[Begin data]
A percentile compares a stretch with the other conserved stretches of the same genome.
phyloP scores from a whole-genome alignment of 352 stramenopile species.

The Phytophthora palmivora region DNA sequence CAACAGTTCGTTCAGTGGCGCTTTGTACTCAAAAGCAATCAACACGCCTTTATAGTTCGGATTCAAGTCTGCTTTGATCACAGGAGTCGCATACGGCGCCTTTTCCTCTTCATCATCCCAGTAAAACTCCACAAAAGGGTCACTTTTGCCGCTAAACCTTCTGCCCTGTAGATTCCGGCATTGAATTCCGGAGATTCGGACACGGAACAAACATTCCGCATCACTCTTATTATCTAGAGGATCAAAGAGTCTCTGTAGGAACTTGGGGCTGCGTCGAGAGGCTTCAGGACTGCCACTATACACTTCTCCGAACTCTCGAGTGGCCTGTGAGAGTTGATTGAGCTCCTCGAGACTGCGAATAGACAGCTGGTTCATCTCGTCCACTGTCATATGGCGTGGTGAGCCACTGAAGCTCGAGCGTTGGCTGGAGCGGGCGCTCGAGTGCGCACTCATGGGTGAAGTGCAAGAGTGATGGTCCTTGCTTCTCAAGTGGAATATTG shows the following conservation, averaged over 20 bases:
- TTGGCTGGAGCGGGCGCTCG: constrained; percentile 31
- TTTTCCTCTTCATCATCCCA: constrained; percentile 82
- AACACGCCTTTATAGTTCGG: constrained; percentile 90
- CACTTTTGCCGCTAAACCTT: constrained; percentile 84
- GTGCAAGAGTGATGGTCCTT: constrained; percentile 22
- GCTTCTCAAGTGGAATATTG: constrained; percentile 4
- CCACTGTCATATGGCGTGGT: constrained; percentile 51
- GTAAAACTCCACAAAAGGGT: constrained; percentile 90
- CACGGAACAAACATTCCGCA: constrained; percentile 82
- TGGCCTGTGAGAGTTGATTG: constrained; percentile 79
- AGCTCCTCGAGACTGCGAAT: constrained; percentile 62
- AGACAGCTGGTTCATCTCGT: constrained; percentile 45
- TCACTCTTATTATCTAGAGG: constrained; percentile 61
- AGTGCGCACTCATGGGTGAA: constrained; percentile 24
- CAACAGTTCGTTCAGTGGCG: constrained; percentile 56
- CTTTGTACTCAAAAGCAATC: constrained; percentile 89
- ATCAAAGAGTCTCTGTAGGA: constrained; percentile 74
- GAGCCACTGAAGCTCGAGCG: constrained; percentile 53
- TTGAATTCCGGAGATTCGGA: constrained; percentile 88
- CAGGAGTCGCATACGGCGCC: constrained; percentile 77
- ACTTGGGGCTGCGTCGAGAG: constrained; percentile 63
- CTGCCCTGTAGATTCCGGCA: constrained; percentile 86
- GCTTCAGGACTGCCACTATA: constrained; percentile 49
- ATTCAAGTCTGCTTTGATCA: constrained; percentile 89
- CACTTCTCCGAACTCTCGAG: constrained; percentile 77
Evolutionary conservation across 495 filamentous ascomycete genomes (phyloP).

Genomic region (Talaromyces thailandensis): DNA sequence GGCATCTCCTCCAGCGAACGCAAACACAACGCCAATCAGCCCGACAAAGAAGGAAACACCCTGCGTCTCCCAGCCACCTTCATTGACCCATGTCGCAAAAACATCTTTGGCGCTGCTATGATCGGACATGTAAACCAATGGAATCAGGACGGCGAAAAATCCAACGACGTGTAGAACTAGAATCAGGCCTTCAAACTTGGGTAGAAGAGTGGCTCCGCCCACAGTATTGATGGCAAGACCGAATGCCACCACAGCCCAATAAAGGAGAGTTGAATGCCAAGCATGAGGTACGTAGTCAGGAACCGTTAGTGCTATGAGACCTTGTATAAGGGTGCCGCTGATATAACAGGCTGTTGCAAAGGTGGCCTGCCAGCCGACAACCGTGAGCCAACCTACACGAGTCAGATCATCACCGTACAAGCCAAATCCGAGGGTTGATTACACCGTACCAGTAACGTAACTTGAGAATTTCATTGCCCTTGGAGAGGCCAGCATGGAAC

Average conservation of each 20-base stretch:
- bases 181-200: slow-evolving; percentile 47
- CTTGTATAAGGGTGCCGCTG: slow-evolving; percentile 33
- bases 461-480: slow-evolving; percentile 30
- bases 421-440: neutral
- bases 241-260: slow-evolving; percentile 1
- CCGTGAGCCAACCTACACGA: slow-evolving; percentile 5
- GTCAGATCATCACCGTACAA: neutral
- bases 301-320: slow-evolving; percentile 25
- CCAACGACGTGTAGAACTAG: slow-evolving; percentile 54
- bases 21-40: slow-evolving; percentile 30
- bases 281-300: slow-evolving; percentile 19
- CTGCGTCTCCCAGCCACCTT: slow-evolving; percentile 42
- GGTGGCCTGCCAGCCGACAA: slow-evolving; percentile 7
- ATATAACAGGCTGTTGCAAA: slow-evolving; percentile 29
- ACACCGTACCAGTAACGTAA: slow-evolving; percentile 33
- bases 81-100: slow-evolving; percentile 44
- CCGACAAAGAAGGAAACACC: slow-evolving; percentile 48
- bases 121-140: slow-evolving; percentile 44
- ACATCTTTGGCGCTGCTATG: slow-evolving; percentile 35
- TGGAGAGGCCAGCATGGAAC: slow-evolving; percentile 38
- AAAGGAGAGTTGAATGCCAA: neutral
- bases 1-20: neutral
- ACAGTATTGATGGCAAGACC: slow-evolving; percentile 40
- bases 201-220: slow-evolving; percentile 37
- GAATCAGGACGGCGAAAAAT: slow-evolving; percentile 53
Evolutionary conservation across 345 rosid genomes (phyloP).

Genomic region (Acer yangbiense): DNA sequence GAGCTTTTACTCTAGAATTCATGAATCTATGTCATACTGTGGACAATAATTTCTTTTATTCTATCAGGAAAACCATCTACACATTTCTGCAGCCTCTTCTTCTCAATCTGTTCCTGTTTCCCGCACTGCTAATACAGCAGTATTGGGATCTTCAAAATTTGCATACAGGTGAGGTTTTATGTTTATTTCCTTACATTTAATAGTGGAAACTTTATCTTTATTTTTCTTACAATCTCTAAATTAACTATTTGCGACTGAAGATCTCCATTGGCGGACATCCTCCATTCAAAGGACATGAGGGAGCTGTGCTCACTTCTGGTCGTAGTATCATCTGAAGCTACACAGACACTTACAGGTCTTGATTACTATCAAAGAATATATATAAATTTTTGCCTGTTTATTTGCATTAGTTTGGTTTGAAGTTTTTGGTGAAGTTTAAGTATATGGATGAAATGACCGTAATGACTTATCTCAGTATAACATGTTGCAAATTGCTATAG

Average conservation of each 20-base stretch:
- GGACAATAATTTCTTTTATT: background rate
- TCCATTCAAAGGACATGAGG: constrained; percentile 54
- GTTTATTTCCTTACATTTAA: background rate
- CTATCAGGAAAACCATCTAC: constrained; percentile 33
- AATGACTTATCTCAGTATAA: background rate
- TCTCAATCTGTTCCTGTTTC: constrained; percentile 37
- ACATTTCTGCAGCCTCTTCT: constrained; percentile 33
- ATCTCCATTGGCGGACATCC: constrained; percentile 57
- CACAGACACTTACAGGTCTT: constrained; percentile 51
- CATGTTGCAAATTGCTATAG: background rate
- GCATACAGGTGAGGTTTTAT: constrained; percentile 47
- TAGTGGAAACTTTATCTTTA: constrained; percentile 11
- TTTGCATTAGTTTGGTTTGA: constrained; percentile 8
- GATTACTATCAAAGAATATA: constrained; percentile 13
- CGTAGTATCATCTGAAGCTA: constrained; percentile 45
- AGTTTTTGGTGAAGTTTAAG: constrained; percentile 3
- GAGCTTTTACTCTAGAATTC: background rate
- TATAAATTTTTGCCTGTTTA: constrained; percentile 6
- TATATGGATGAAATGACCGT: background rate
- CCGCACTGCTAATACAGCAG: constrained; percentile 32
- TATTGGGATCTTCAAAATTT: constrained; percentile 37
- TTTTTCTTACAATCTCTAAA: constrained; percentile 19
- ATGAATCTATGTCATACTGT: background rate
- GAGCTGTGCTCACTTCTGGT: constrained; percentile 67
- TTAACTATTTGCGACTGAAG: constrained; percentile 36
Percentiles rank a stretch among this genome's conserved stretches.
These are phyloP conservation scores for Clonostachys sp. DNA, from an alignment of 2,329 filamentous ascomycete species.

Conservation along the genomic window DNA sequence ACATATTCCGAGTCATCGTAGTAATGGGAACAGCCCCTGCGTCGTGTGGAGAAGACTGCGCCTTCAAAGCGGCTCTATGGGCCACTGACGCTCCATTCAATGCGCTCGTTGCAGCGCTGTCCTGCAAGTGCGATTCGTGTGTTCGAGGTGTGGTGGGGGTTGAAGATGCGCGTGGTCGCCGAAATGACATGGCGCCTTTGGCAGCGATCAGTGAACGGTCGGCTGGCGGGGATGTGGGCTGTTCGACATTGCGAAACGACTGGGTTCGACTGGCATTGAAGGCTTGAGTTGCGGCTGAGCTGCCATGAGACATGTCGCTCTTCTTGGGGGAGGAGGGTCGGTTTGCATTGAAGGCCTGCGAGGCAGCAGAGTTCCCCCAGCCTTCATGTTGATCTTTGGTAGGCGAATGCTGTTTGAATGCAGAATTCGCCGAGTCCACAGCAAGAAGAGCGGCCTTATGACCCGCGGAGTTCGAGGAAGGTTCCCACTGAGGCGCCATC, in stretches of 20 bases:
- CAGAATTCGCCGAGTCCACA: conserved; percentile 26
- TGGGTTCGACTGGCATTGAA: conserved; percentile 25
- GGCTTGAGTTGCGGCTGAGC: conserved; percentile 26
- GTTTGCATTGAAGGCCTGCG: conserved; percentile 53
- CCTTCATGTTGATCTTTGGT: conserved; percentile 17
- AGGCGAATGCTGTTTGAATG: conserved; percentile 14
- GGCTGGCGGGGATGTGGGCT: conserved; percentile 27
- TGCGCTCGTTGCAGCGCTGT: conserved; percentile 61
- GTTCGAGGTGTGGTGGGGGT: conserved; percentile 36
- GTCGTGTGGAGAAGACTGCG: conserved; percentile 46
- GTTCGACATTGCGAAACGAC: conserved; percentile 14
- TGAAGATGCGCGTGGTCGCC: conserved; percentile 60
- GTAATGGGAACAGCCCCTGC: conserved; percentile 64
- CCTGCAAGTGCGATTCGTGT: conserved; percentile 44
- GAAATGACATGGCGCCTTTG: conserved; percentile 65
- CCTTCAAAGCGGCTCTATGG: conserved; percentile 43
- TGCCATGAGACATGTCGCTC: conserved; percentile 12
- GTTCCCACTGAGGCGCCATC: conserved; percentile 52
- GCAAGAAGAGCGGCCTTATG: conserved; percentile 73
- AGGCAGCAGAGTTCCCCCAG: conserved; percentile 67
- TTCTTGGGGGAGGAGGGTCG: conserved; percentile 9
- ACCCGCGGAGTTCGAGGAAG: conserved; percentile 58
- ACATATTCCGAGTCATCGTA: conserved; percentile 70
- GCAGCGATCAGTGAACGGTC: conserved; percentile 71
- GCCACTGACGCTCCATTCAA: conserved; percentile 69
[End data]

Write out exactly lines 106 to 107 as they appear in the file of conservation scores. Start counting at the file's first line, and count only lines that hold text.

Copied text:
- GCAAGAAGAGCGGCCTTATG: conserved; percentile 73
- AGGCAGCAGAGTTCCCCCAG: conserved; percentile 67